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I used to not bother with lower body training- I figured as a runner I didn’t need to do any more work on my legs and butt, BUT (haha) it was probably one of my biggest ever training mistakes and left me wide, wide open to injury. With my pronate ankles and rolling-in knees, the extra work on my glutes and outer thighs has helped no end in protecting me from further damage.For my lower body strength sessions I’m currently using Jillian Michaels’ Killer Buns and Thighs. It sounds a bit dumb, I’m not a fan of the title, but I am a fan of the routine (and Jillian Michaels in generally, love love love, but we’ll go into that another time).  I read a lot of commentary that her workouts can be pretty tough on the knees, and it’s definitely true if you’re not super careful. I’ve actually found that Jillian incorporates a lot of different exercises that I encountered during my post ACL reconstruction physio. Obviously, these exercises are a long way from those designed for immediate post-op patients, but the movements certainly fit on the progression of movements and exercises I was using about 9 months post-op. So I’m finding a lot of value in the work out for more than just getting myself a set of ‘killer buns and thighs’.As a person who DOES suffer from dodgy knees (and just as a savvy exerciser in general) I’m always an advocate for impeccable form. I’ve found the key with all of my training is to take it small and take it slow- focus hard on getting the movements right from head to tippy-toe, engaging the core and maintaining good posture (a post on my ugly rounded shoulders coming soon…). It can feel a bit tedious sometimes and is always much harder work but the results are well worth it. I’m never afraid or ashamed to modify each exercise, if it feels like it might be doing me harm, I take a step back. There’s always a way to modify for knees or ankles that aren’t quite ready, whether it’s taking smaller hops, using both legs instead of one, or even just stepping through it.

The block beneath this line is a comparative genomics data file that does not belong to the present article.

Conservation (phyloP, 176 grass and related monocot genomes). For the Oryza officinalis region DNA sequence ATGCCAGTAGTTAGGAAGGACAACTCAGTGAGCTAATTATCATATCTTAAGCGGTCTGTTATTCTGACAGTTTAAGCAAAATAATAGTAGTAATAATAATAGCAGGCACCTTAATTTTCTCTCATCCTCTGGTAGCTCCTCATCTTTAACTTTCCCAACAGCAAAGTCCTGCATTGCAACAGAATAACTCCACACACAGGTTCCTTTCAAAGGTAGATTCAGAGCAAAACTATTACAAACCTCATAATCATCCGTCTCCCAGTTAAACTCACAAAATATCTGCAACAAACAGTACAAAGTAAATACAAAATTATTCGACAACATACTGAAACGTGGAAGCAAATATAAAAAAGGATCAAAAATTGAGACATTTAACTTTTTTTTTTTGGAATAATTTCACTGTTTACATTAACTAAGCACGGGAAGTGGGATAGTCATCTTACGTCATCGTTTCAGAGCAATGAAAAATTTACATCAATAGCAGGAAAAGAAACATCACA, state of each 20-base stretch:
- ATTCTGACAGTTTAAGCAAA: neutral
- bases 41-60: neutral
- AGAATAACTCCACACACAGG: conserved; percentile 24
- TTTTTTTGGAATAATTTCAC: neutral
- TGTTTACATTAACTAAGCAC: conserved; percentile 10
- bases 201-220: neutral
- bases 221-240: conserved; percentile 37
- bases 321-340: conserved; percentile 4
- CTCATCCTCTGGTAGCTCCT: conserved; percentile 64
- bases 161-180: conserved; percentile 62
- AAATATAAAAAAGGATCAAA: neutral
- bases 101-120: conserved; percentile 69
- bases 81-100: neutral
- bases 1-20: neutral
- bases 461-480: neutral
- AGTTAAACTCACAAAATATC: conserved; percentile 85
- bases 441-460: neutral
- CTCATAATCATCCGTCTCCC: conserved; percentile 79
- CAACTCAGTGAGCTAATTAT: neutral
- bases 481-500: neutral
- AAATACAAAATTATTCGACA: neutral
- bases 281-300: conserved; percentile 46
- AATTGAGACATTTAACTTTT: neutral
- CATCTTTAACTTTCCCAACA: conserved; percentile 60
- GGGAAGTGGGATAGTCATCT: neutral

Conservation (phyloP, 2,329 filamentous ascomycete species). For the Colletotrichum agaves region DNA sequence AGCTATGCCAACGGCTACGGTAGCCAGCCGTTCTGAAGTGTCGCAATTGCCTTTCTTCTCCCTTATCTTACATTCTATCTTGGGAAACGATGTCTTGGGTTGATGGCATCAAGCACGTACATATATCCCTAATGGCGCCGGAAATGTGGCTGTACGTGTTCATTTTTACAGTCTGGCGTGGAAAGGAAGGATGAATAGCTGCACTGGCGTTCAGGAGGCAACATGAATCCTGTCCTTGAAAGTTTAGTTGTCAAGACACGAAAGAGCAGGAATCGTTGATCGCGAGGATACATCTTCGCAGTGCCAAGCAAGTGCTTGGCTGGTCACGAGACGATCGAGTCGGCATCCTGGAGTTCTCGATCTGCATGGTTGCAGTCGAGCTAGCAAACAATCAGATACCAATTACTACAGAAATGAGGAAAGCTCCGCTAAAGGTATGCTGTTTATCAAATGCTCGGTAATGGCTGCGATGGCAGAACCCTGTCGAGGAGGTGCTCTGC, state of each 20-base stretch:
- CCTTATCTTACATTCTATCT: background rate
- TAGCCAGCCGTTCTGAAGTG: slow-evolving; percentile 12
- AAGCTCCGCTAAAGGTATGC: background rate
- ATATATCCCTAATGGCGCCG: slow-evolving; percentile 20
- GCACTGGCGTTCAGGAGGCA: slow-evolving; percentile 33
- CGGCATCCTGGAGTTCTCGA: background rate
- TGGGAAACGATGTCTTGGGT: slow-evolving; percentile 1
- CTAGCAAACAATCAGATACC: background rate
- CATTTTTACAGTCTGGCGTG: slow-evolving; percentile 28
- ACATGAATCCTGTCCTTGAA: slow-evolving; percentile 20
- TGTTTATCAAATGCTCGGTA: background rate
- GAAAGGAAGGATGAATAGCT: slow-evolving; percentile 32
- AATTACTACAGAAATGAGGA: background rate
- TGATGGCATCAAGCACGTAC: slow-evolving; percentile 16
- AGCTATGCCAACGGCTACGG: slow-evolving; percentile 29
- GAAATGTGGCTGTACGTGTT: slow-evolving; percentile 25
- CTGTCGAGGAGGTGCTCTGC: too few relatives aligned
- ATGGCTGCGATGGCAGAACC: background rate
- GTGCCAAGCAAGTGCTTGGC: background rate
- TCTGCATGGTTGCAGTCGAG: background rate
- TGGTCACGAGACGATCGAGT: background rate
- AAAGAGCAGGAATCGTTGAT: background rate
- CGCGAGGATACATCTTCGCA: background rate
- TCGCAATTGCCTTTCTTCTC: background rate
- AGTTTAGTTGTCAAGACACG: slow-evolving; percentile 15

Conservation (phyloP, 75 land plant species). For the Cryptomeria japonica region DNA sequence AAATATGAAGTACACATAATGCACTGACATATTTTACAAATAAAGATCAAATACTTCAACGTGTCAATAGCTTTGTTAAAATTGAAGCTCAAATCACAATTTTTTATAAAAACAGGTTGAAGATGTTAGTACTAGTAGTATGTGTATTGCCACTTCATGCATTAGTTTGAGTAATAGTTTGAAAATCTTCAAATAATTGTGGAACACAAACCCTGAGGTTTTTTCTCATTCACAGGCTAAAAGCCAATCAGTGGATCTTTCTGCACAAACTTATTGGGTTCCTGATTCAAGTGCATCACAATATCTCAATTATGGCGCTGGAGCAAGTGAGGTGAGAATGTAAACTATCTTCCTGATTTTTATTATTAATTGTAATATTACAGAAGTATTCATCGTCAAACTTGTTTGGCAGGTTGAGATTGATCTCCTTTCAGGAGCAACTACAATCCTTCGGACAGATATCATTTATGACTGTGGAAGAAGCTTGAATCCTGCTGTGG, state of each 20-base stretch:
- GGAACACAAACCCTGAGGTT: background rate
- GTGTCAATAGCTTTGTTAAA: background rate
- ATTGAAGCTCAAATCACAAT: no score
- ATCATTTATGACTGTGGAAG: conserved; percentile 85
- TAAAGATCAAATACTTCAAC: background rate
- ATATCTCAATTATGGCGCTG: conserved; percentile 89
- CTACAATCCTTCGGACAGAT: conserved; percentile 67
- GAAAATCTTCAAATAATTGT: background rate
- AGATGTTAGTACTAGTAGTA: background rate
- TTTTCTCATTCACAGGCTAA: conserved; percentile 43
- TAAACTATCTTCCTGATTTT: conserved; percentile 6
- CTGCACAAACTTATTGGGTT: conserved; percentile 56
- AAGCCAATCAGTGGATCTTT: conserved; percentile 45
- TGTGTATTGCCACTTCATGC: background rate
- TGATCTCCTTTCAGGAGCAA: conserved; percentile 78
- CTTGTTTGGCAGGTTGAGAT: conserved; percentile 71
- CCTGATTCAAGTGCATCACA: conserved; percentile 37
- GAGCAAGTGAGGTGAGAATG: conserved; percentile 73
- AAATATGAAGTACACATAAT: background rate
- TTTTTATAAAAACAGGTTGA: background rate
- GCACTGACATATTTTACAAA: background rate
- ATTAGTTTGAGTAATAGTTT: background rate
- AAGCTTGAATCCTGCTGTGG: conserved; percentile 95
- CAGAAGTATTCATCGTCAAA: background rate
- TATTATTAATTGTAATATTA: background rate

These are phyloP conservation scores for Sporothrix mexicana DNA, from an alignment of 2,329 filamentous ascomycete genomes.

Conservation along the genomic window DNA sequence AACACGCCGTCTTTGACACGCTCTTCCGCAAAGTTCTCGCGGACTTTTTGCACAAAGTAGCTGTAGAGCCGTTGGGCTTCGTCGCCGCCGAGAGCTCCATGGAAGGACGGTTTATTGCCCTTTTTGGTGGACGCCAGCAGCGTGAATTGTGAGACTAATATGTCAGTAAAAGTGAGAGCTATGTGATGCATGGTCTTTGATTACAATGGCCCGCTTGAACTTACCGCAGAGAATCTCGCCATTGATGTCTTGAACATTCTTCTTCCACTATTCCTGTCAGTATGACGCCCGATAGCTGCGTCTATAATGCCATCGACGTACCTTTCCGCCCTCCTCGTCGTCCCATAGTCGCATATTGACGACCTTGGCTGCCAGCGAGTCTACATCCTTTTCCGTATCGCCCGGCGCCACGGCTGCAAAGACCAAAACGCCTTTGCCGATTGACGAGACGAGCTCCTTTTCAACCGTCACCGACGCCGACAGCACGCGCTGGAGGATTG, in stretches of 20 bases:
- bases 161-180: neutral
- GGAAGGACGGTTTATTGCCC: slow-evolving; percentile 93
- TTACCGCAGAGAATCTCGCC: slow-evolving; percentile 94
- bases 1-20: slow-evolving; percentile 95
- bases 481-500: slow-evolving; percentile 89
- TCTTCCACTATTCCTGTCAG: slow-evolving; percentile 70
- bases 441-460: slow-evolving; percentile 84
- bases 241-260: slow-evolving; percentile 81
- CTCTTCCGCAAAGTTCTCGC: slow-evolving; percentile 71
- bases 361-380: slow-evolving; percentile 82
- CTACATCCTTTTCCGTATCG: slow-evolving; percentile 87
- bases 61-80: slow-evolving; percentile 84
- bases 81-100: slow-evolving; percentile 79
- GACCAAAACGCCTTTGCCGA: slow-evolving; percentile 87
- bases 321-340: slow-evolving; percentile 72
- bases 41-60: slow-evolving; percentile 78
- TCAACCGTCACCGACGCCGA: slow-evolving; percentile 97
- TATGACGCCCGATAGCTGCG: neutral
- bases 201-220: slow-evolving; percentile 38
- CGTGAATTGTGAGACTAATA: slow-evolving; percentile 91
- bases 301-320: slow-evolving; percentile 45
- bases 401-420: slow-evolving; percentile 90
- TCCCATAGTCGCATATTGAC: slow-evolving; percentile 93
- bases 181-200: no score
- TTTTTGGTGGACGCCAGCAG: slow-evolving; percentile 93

For the vast majority of athletes as well as us active mere-mortals, building strength and stability to withstand impact is vital. From pounding the pavement to skiing park, impact happens, it’s ALWAYS going to be hard on your body, so it’s important to protect it by putting in the groundwork. I’m a fully converted strength training snob- I don’t enjoy it much, but it’s now kept me in a RECORD BREAKING (fingers-crossed, knock on wood) 6 weeks of injury-free running, and I can’t stop thinking about how much MORE fun skiing powder’s gonna be when I don’t feel like my thighs are about to rip open…